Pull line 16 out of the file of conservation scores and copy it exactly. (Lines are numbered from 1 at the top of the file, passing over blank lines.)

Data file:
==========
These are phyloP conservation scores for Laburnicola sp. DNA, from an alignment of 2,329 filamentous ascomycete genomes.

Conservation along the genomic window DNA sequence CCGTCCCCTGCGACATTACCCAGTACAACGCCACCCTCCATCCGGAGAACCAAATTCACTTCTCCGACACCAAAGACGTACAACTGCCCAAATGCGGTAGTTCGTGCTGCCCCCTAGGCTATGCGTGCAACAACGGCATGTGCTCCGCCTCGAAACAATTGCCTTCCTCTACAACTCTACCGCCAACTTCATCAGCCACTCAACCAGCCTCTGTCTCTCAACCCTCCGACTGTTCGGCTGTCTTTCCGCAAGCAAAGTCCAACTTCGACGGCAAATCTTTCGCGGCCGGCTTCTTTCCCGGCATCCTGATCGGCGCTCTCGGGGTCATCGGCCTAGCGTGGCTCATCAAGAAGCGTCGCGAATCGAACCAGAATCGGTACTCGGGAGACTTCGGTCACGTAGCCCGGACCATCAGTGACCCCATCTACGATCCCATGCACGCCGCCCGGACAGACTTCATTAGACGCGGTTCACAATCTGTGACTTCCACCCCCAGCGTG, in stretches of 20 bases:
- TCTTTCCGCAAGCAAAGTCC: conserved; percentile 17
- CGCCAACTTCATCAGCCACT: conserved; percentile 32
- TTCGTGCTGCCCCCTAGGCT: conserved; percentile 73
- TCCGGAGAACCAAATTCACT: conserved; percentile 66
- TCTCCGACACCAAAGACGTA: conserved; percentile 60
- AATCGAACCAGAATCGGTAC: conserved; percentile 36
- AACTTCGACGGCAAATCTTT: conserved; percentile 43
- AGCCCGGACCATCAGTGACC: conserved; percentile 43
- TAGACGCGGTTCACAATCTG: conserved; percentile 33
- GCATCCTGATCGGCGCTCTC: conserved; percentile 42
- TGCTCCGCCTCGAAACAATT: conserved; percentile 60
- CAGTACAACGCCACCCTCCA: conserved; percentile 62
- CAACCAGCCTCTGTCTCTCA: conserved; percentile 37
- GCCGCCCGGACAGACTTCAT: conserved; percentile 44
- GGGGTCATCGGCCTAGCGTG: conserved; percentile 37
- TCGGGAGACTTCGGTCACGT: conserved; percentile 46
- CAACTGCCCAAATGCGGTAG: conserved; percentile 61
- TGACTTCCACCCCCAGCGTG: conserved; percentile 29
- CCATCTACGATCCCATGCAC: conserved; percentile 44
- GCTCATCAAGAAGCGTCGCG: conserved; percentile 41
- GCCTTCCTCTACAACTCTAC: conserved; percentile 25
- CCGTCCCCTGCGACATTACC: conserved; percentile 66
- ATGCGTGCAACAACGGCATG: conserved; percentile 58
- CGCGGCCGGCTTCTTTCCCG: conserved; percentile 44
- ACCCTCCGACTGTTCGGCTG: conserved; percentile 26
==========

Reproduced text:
- GCCGCCCGGACAGACTTCAT: conserved; percentile 44